Auction 29 Israeli Contemporary Art - Young promising artists for investment
By KooKoo
Dec 25, 2021
Ramat Gan, Israel

KooKoo's end-of-year sale with an emphasis on contemporary Israeli realism:

Winner of the Schiff Award for 2020 Israel Dror Hemed with two oil paintings,

Zoya Cherkassky and Bazooka Joe with two powerful works on Jewish identity and customs,

Julie Filipenko presents "Pygmaliona",

Mor Rimmer paints unique works in oil on wood,

We will introduce you to Assaf Ezra and the puppet drawings in the atmosphere of the 1950s,

Guy Levy with Mediterranean oil paintings,

Notice the cool collages of the Tzlil Benderhaim, KooKoo presents the series "Gender Reversal" that corresponds with the great masters of art - fascinating and important

Israeli realism artists participating in this sale: Eran Weber, Roni Yoffe, Rita Natarova, Doron Wolf, Orit Akta, Gala Gilan, Israel Dror Hemed, Hanan Milner.

KooKoo takes care for the best

Contact 0558859447 (Lisa)

Enjoy and good luck

(As always - prices include VAT and no additional VAT)

More details
The auction has ended

LOT 34:

Israel Dror Hemed
Soldier, 2017

  Previous item
Next item 
Sold for: $1,200
Start price:
$ 1,200
Estimated price :
$2,500 - $3,000
Buyer's Premium: 15%
VAT: 17% On commission only
Users from foreign countries may be exempted from tax payments, according to the relevant tax regulations

Soldier, 2017
Oil on canvas
95/63 cm

Israel Dror Hemed's solo exhibition "Painter-Collection" at the Tel Aviv Museum of Art curated by Ruthi Director
Israel Dror Hemed (born 1975), winner of the Haim Schiff Prize for Realistic Figurative Art for 2020, acquired his training in painting during three years of study with the artist Maya Cohen-Levy. At the center of his painting are figures of men, sometimes looking directly at the viewer, but usually turning their gaze away from the viewer onwards, self-contained, immersed in their world. He meets most of the men that Hemed draws by chance, asks their permission to photograph them, and then paints according to the photographs. Within the familiar practice of painting according to a photograph, he actually gives the painting a principled position, which redeems the human figure (the male, in this case) from the saturation of countless photographed images. Gently, he links the eroticism of the very act of painting to the objects of his gaze.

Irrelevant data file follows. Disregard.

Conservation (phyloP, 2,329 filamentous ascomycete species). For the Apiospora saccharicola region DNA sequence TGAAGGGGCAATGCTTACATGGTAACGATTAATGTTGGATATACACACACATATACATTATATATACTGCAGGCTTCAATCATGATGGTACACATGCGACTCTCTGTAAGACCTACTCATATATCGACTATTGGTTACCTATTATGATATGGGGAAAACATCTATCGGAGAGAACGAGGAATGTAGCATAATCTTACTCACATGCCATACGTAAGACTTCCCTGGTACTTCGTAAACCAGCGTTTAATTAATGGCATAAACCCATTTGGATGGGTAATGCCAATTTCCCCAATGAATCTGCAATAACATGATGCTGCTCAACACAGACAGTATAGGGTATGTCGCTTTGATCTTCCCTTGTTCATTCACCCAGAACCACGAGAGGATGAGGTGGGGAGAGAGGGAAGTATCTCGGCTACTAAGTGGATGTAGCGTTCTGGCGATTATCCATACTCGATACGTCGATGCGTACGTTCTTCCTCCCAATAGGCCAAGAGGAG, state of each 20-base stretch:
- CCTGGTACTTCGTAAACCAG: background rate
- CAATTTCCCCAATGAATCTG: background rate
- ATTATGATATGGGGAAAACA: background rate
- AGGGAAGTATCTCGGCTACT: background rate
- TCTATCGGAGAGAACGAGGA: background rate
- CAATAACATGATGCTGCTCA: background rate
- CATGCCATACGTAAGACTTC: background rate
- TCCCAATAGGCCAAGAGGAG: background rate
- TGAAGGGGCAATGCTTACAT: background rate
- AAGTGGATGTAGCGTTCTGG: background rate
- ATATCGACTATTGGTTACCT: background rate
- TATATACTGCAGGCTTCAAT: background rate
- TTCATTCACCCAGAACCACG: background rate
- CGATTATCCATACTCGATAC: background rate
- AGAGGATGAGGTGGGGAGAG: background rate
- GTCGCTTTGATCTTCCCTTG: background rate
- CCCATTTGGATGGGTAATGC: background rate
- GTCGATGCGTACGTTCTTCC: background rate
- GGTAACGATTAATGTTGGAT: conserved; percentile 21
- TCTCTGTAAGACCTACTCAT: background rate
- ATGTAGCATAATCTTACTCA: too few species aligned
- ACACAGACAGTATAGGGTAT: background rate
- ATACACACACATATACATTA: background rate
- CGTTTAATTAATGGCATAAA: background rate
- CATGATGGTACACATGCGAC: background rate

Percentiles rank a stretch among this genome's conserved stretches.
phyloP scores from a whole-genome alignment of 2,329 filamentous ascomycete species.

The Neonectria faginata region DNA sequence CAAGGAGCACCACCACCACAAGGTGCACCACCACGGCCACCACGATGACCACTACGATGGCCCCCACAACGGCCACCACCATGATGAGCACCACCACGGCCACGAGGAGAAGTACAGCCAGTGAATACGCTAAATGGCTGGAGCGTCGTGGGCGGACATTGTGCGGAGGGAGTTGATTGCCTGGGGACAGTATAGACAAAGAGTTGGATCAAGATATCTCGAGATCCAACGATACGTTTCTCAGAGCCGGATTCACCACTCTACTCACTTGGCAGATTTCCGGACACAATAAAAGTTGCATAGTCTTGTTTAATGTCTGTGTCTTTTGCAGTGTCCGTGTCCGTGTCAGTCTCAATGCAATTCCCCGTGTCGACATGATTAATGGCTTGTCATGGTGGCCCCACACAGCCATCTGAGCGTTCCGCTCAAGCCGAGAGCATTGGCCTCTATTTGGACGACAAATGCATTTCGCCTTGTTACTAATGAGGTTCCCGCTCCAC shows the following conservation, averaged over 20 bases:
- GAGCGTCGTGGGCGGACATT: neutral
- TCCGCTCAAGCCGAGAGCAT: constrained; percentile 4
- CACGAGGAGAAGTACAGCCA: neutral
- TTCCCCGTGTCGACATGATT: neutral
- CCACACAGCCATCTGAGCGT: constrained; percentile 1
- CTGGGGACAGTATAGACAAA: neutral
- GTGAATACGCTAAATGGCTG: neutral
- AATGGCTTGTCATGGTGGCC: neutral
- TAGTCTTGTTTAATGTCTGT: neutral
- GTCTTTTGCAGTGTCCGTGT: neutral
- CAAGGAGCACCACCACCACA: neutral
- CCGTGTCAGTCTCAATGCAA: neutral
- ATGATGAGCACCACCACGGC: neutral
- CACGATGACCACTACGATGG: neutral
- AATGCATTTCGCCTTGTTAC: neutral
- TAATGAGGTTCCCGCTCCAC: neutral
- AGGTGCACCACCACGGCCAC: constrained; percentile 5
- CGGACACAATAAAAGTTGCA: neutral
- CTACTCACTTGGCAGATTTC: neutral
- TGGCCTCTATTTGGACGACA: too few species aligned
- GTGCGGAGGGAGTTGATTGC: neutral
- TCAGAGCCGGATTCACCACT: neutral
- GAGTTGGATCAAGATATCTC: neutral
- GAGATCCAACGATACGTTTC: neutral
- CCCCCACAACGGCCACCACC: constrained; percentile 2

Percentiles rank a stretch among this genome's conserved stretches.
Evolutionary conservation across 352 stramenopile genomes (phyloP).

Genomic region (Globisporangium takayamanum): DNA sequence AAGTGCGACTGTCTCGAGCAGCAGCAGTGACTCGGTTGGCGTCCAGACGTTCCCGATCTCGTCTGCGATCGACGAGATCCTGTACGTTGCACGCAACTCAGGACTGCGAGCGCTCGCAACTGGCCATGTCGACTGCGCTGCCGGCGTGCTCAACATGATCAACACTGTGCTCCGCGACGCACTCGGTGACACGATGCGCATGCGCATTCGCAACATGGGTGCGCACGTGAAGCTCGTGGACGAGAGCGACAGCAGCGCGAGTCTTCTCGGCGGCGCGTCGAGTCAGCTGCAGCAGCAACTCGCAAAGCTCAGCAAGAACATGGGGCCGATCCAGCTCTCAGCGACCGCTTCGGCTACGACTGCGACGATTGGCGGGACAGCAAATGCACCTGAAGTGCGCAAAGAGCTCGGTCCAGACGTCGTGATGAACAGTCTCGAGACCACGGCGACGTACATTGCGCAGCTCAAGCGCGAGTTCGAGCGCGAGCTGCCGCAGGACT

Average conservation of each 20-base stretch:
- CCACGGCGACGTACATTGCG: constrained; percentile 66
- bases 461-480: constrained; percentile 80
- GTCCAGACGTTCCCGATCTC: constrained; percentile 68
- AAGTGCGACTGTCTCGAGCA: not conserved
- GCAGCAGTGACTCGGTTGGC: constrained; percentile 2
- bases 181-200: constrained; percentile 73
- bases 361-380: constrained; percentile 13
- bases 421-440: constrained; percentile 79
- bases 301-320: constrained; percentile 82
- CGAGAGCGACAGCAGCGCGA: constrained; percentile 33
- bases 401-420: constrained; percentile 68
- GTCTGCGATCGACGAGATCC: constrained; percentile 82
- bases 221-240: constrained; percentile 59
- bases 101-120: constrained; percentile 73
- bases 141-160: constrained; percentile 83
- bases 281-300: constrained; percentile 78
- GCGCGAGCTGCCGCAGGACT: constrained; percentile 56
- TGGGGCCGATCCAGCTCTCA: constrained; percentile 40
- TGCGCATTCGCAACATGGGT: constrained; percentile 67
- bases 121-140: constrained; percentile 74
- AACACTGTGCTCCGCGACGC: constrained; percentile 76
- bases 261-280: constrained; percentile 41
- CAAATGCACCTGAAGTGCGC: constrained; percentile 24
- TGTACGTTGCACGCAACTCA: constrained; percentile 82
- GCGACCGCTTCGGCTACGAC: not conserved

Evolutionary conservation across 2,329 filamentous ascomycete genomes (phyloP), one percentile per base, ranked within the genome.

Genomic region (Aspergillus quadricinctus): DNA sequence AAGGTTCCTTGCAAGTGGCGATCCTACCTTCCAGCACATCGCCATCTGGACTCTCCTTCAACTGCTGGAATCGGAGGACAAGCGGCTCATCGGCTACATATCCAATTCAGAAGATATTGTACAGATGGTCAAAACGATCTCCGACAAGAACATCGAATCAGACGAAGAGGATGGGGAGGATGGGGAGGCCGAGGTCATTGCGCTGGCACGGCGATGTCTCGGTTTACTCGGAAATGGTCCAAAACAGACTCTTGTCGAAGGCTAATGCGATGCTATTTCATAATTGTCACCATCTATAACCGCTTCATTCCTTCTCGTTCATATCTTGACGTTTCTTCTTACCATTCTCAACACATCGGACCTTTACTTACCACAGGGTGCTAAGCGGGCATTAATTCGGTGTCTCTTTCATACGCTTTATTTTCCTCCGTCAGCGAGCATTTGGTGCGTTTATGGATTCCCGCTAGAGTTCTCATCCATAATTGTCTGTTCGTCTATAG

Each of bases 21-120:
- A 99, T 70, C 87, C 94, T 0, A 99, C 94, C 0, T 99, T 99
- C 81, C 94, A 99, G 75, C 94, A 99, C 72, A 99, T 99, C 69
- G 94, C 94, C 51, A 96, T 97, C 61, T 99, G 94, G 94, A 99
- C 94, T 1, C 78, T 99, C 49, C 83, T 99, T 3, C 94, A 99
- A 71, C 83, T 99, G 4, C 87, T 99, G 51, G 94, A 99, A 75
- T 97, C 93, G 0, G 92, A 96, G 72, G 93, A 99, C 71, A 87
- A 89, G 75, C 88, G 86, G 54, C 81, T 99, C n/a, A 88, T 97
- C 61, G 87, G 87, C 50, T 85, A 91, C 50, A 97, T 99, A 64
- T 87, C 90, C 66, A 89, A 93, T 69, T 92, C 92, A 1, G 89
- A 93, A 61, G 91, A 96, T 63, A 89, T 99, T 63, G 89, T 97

Hemed's starting point when he came to the painting - a figurative painting of characters from life, was doomed to take into account the history of the genre and its ancestors; The aura of oil painting and the criticism leveled at it, in retrospect, for colonialism, capitalism and chauvinism; And the place filled by the new figurative painting in the complex politics of identities. Hemed arrives at the painting equipped with great admiration for the greats of the painting, humility in relation to his own place, and a strong desire for the act of painting itself. Recognizing the value of the arena into which he enters, he looks presently at its main actors - no less than Caravaggio, Sergeant, Cezanne, Mana and Hockney, and tries to pour into it, quietly and without declaration, a dimension of contemporaneity and a voice of its own.
He photographs the objects of his gaze on the telephone, or in a small pocket camera, and transfers the digital image to an oil portrait on canvas, sometimes life-size, sometimes above life-size. At the base of the making are in love - with the act of painting, and with the objects of the gaze. This is how his motivation can be understood as he stretches the glimpse of photography, and pauses the duration of his - his, ours - observation of the cartoon character. The pause creates a new space of looks and relationships, in which all those involved in the arena of observation - the model, the painter and the viewer - take part. Faced with the immediacy, cheapness, and endless saturation of digital images, the slow, traditional, and in love painting offers itself as a space of grace.
Between the hidden or direct gazes of the cartoon characters, the space in which Hemed places his heroes, in front of his viewers, crystallizes: between provocation and avoidance. The act of painting appears to be a silent opposition to belligerent positions wherever they are, to a worn-out dichotomy between female and male, and to a narrow conception of what is contemporary. It offers the traditional as a way to break conventions.

  Previous item
Next item